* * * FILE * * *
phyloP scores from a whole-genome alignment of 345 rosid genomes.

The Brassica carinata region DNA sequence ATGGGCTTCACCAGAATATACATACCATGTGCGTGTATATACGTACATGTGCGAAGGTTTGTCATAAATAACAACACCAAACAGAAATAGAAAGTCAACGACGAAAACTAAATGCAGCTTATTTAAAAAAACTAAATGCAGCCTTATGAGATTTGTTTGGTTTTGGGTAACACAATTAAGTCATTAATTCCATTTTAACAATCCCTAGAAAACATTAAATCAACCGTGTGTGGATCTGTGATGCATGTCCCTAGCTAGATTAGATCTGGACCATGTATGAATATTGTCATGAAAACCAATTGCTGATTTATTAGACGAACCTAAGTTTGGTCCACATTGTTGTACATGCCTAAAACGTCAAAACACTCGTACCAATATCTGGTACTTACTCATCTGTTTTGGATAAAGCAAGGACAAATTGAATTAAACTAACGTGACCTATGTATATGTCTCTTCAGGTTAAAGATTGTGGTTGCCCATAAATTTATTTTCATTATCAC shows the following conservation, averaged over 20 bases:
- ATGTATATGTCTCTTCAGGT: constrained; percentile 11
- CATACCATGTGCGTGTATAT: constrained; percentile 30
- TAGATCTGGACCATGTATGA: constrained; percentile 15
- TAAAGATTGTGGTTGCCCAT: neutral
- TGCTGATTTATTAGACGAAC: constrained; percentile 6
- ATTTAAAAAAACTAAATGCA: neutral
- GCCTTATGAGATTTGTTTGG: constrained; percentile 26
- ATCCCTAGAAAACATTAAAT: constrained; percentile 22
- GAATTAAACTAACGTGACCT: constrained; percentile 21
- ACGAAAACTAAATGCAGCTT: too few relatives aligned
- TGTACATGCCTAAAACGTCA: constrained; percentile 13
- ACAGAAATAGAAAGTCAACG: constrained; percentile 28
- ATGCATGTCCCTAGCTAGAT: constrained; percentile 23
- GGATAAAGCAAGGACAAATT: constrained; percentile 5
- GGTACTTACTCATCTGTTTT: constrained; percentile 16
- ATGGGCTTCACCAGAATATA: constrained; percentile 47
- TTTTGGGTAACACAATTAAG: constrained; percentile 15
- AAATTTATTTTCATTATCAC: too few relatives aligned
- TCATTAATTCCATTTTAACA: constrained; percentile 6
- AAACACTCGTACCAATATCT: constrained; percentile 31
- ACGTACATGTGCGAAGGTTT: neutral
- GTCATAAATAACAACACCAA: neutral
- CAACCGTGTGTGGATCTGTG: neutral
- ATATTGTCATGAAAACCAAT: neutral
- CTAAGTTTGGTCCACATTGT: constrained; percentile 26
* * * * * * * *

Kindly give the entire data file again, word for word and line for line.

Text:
phyloP scores from a whole-genome alignment of 345 rosid genomes.

The Brassica carinata region DNA sequence ATGGGCTTCACCAGAATATACATACCATGTGCGTGTATATACGTACATGTGCGAAGGTTTGTCATAAATAACAACACCAAACAGAAATAGAAAGTCAACGACGAAAACTAAATGCAGCTTATTTAAAAAAACTAAATGCAGCCTTATGAGATTTGTTTGGTTTTGGGTAACACAATTAAGTCATTAATTCCATTTTAACAATCCCTAGAAAACATTAAATCAACCGTGTGTGGATCTGTGATGCATGTCCCTAGCTAGATTAGATCTGGACCATGTATGAATATTGTCATGAAAACCAATTGCTGATTTATTAGACGAACCTAAGTTTGGTCCACATTGTTGTACATGCCTAAAACGTCAAAACACTCGTACCAATATCTGGTACTTACTCATCTGTTTTGGATAAAGCAAGGACAAATTGAATTAAACTAACGTGACCTATGTATATGTCTCTTCAGGTTAAAGATTGTGGTTGCCCATAAATTTATTTTCATTATCAC shows the following conservation, averaged over 20 bases:
- ATGTATATGTCTCTTCAGGT: constrained; percentile 11
- CATACCATGTGCGTGTATAT: constrained; percentile 30
- TAGATCTGGACCATGTATGA: constrained; percentile 15
- TAAAGATTGTGGTTGCCCAT: neutral
- TGCTGATTTATTAGACGAAC: constrained; percentile 6
- ATTTAAAAAAACTAAATGCA: neutral
- GCCTTATGAGATTTGTTTGG: constrained; percentile 26
- ATCCCTAGAAAACATTAAAT: constrained; percentile 22
- GAATTAAACTAACGTGACCT: constrained; percentile 21
- ACGAAAACTAAATGCAGCTT: too few relatives aligned
- TGTACATGCCTAAAACGTCA: constrained; percentile 13
- ACAGAAATAGAAAGTCAACG: constrained; percentile 28
- ATGCATGTCCCTAGCTAGAT: constrained; percentile 23
- GGATAAAGCAAGGACAAATT: constrained; percentile 5
- GGTACTTACTCATCTGTTTT: constrained; percentile 16
- ATGGGCTTCACCAGAATATA: constrained; percentile 47
- TTTTGGGTAACACAATTAAG: constrained; percentile 15
- AAATTTATTTTCATTATCAC: too few relatives aligned
- TCATTAATTCCATTTTAACA: constrained; percentile 6
- AAACACTCGTACCAATATCT: constrained; percentile 31
- ACGTACATGTGCGAAGGTTT: neutral
- GTCATAAATAACAACACCAA: neutral
- CAACCGTGTGTGGATCTGTG: neutral
- ATATTGTCATGAAAACCAAT: neutral
- CTAAGTTTGGTCCACATTGT: constrained; percentile 26